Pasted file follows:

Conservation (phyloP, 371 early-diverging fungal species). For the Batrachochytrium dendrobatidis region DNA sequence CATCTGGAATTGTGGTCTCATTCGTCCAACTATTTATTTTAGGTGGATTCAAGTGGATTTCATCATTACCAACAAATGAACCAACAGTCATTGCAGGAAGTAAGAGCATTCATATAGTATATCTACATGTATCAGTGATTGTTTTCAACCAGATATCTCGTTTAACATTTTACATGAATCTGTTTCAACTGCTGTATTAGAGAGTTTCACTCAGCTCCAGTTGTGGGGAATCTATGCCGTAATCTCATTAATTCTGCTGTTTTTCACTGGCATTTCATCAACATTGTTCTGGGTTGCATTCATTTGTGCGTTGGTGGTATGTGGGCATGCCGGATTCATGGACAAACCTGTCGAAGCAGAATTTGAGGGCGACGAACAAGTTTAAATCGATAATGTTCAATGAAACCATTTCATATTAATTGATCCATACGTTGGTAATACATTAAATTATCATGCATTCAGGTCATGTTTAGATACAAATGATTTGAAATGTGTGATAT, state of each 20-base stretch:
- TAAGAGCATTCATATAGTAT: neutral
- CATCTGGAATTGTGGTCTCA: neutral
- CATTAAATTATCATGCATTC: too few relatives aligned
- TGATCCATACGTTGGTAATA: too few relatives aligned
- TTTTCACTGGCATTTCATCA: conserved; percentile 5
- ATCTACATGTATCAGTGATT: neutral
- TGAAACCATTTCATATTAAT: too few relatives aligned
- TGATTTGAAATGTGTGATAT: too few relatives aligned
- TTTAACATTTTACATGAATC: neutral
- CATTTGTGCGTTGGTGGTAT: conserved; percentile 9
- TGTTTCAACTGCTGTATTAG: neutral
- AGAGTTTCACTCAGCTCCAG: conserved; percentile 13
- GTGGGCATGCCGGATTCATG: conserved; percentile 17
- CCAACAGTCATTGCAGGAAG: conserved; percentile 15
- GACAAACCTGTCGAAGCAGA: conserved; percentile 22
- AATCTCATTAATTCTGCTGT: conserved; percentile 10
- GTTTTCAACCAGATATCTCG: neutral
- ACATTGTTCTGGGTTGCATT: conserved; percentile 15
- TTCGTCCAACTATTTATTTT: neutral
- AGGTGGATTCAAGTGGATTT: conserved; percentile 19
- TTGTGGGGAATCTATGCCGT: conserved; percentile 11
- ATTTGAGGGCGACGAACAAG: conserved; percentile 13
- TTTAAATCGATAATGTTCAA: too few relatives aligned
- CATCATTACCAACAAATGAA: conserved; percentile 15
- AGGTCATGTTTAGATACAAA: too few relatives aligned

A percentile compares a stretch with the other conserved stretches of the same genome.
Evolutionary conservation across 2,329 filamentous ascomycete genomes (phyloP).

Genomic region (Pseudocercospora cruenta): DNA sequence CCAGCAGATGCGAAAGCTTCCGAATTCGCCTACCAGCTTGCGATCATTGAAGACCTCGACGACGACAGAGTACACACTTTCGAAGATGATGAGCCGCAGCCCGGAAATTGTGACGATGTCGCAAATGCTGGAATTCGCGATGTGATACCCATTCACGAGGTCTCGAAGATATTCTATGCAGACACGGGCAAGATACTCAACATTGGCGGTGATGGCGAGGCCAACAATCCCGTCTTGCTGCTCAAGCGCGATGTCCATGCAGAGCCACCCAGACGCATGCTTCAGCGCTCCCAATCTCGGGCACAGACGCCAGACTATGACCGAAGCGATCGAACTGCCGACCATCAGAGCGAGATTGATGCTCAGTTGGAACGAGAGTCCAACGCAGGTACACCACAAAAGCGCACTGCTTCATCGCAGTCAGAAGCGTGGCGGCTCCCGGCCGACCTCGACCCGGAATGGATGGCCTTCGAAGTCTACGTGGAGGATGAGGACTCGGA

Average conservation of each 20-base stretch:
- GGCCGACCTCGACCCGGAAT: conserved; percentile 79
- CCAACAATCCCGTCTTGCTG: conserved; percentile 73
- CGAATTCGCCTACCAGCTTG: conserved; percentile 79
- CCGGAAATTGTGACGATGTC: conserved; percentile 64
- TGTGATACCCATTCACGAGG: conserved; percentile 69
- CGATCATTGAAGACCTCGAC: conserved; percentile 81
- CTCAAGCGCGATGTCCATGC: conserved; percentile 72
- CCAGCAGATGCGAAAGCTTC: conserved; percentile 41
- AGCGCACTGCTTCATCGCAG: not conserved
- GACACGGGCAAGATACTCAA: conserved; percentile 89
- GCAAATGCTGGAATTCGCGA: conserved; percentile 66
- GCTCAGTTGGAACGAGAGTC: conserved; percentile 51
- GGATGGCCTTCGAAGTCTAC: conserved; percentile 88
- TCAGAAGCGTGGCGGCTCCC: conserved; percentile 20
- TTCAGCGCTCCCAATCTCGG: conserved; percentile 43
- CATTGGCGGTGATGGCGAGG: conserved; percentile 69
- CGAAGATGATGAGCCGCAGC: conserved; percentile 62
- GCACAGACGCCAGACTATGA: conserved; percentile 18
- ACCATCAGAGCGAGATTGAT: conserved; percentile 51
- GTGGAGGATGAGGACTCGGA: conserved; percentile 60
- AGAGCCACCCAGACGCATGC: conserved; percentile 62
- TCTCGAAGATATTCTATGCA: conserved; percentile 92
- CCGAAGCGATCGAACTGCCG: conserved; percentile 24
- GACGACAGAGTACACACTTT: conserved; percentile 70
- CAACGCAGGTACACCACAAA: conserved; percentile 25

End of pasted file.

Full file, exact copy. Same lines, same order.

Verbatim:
Conservation (phyloP, 371 early-diverging fungal species). For the Batrachochytrium dendrobatidis region DNA sequence CATCTGGAATTGTGGTCTCATTCGTCCAACTATTTATTTTAGGTGGATTCAAGTGGATTTCATCATTACCAACAAATGAACCAACAGTCATTGCAGGAAGTAAGAGCATTCATATAGTATATCTACATGTATCAGTGATTGTTTTCAACCAGATATCTCGTTTAACATTTTACATGAATCTGTTTCAACTGCTGTATTAGAGAGTTTCACTCAGCTCCAGTTGTGGGGAATCTATGCCGTAATCTCATTAATTCTGCTGTTTTTCACTGGCATTTCATCAACATTGTTCTGGGTTGCATTCATTTGTGCGTTGGTGGTATGTGGGCATGCCGGATTCATGGACAAACCTGTCGAAGCAGAATTTGAGGGCGACGAACAAGTTTAAATCGATAATGTTCAATGAAACCATTTCATATTAATTGATCCATACGTTGGTAATACATTAAATTATCATGCATTCAGGTCATGTTTAGATACAAATGATTTGAAATGTGTGATAT, state of each 20-base stretch:
- TAAGAGCATTCATATAGTAT: neutral
- CATCTGGAATTGTGGTCTCA: neutral
- CATTAAATTATCATGCATTC: too few relatives aligned
- TGATCCATACGTTGGTAATA: too few relatives aligned
- TTTTCACTGGCATTTCATCA: conserved; percentile 5
- ATCTACATGTATCAGTGATT: neutral
- TGAAACCATTTCATATTAAT: too few relatives aligned
- TGATTTGAAATGTGTGATAT: too few relatives aligned
- TTTAACATTTTACATGAATC: neutral
- CATTTGTGCGTTGGTGGTAT: conserved; percentile 9
- TGTTTCAACTGCTGTATTAG: neutral
- AGAGTTTCACTCAGCTCCAG: conserved; percentile 13
- GTGGGCATGCCGGATTCATG: conserved; percentile 17
- CCAACAGTCATTGCAGGAAG: conserved; percentile 15
- GACAAACCTGTCGAAGCAGA: conserved; percentile 22
- AATCTCATTAATTCTGCTGT: conserved; percentile 10
- GTTTTCAACCAGATATCTCG: neutral
- ACATTGTTCTGGGTTGCATT: conserved; percentile 15
- TTCGTCCAACTATTTATTTT: neutral
- AGGTGGATTCAAGTGGATTT: conserved; percentile 19
- TTGTGGGGAATCTATGCCGT: conserved; percentile 11
- ATTTGAGGGCGACGAACAAG: conserved; percentile 13
- TTTAAATCGATAATGTTCAA: too few relatives aligned
- CATCATTACCAACAAATGAA: conserved; percentile 15
- AGGTCATGTTTAGATACAAA: too few relatives aligned

A percentile compares a stretch with the other conserved stretches of the same genome.
Evolutionary conservation across 2,329 filamentous ascomycete genomes (phyloP).

Genomic region (Pseudocercospora cruenta): DNA sequence CCAGCAGATGCGAAAGCTTCCGAATTCGCCTACCAGCTTGCGATCATTGAAGACCTCGACGACGACAGAGTACACACTTTCGAAGATGATGAGCCGCAGCCCGGAAATTGTGACGATGTCGCAAATGCTGGAATTCGCGATGTGATACCCATTCACGAGGTCTCGAAGATATTCTATGCAGACACGGGCAAGATACTCAACATTGGCGGTGATGGCGAGGCCAACAATCCCGTCTTGCTGCTCAAGCGCGATGTCCATGCAGAGCCACCCAGACGCATGCTTCAGCGCTCCCAATCTCGGGCACAGACGCCAGACTATGACCGAAGCGATCGAACTGCCGACCATCAGAGCGAGATTGATGCTCAGTTGGAACGAGAGTCCAACGCAGGTACACCACAAAAGCGCACTGCTTCATCGCAGTCAGAAGCGTGGCGGCTCCCGGCCGACCTCGACCCGGAATGGATGGCCTTCGAAGTCTACGTGGAGGATGAGGACTCGGA

Average conservation of each 20-base stretch:
- GGCCGACCTCGACCCGGAAT: conserved; percentile 79
- CCAACAATCCCGTCTTGCTG: conserved; percentile 73
- CGAATTCGCCTACCAGCTTG: conserved; percentile 79
- CCGGAAATTGTGACGATGTC: conserved; percentile 64
- TGTGATACCCATTCACGAGG: conserved; percentile 69
- CGATCATTGAAGACCTCGAC: conserved; percentile 81
- CTCAAGCGCGATGTCCATGC: conserved; percentile 72
- CCAGCAGATGCGAAAGCTTC: conserved; percentile 41
- AGCGCACTGCTTCATCGCAG: not conserved
- GACACGGGCAAGATACTCAA: conserved; percentile 89
- GCAAATGCTGGAATTCGCGA: conserved; percentile 66
- GCTCAGTTGGAACGAGAGTC: conserved; percentile 51
- GGATGGCCTTCGAAGTCTAC: conserved; percentile 88
- TCAGAAGCGTGGCGGCTCCC: conserved; percentile 20
- TTCAGCGCTCCCAATCTCGG: conserved; percentile 43
- CATTGGCGGTGATGGCGAGG: conserved; percentile 69
- CGAAGATGATGAGCCGCAGC: conserved; percentile 62
- GCACAGACGCCAGACTATGA: conserved; percentile 18
- ACCATCAGAGCGAGATTGAT: conserved; percentile 51
- GTGGAGGATGAGGACTCGGA: conserved; percentile 60
- AGAGCCACCCAGACGCATGC: conserved; percentile 62
- TCTCGAAGATATTCTATGCA: conserved; percentile 92
- CCGAAGCGATCGAACTGCCG: conserved; percentile 24
- GACGACAGAGTACACACTTT: conserved; percentile 70
- CAACGCAGGTACACCACAAA: conserved; percentile 25